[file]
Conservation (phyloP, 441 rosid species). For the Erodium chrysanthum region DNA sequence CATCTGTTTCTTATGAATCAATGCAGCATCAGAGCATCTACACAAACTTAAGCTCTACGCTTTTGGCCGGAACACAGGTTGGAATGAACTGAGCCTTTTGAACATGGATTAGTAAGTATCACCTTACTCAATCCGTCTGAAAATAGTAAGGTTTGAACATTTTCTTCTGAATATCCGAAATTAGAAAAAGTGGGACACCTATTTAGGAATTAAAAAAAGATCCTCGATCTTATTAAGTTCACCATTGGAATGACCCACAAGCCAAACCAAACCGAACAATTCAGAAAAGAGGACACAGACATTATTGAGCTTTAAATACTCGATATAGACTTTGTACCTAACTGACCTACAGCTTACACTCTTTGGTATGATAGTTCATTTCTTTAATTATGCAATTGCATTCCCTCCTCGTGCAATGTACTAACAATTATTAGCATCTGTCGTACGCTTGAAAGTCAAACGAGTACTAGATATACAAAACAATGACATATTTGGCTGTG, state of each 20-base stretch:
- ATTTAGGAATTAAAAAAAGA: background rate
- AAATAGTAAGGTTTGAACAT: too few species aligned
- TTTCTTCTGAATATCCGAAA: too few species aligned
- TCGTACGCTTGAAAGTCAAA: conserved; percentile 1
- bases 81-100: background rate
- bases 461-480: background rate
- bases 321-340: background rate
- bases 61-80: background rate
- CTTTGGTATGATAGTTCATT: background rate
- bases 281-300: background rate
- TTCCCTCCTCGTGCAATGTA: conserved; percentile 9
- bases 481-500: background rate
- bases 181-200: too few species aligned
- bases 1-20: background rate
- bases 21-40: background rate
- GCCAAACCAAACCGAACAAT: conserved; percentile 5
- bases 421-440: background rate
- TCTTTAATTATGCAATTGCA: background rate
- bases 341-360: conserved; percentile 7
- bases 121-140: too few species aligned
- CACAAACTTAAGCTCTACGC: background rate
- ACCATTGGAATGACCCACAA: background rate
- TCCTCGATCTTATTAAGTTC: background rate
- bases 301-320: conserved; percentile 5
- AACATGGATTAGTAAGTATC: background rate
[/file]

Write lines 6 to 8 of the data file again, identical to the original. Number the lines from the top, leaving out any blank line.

- bases 81-100: background rate
- bases 461-480: background rate
- bases 321-340: background rate